- Efficiency: As a new piece of tech, tiles are improving but still aren’t quite as good as solar panels. They are generally around 15-20% less efficient.

- No PV and thermal combinations: Unlike some solar panels, solar tiles are not currently able to provide both electricity and hot water.

I recent years, a number of well-known highstreet brands have begun selling their own solar panels. Whilst the lower prices and ease of access can be tempting, you will have to decide for yourself whether these outweigh the expertise that goes into the more expensive models. Check out our article on IKEA’s offerings to help you decide!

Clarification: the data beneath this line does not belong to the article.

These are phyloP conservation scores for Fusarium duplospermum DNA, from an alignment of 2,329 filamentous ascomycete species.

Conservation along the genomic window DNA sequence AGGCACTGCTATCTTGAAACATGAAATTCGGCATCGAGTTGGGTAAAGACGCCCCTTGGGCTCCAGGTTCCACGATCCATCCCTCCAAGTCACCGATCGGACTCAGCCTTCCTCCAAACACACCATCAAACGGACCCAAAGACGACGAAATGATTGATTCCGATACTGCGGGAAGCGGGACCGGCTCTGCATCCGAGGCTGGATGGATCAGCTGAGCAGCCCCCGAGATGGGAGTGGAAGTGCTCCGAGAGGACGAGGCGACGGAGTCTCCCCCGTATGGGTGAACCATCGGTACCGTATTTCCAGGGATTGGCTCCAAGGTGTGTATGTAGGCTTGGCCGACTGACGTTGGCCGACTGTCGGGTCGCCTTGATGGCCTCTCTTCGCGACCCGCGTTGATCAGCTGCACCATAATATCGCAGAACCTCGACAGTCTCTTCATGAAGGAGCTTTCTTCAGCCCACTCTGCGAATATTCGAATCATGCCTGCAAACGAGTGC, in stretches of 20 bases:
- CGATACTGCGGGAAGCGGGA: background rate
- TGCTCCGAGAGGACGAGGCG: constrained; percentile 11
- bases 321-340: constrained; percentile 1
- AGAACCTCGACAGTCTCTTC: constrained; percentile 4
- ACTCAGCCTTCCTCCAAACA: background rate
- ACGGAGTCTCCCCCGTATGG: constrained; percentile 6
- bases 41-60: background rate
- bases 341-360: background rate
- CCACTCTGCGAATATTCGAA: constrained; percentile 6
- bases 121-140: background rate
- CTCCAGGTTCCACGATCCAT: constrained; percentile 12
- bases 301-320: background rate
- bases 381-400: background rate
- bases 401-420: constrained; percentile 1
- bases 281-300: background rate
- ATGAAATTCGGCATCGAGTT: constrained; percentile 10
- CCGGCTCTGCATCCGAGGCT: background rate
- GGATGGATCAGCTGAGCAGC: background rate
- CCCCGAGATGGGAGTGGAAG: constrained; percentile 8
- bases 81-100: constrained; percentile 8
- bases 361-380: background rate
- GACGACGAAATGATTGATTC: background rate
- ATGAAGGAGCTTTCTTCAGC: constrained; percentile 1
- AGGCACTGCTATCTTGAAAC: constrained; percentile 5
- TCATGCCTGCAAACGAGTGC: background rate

Preparing for Solar PV

Whenever you make a big investment it is best to get all of the research out of the way before handing over the cash. There are many things you need to know before committing to a solar PV system.

Once you have decided to go ahead with the idea of fitting solar PV, you will need to know how to prepare your roof for having the solar panels fitted. It is essential that your roof can accommodate for the technology – you really don’t want your panels to end up on the bedroom floor – so get it checked out professionally if and when you can.

Fitting Solar PV Panels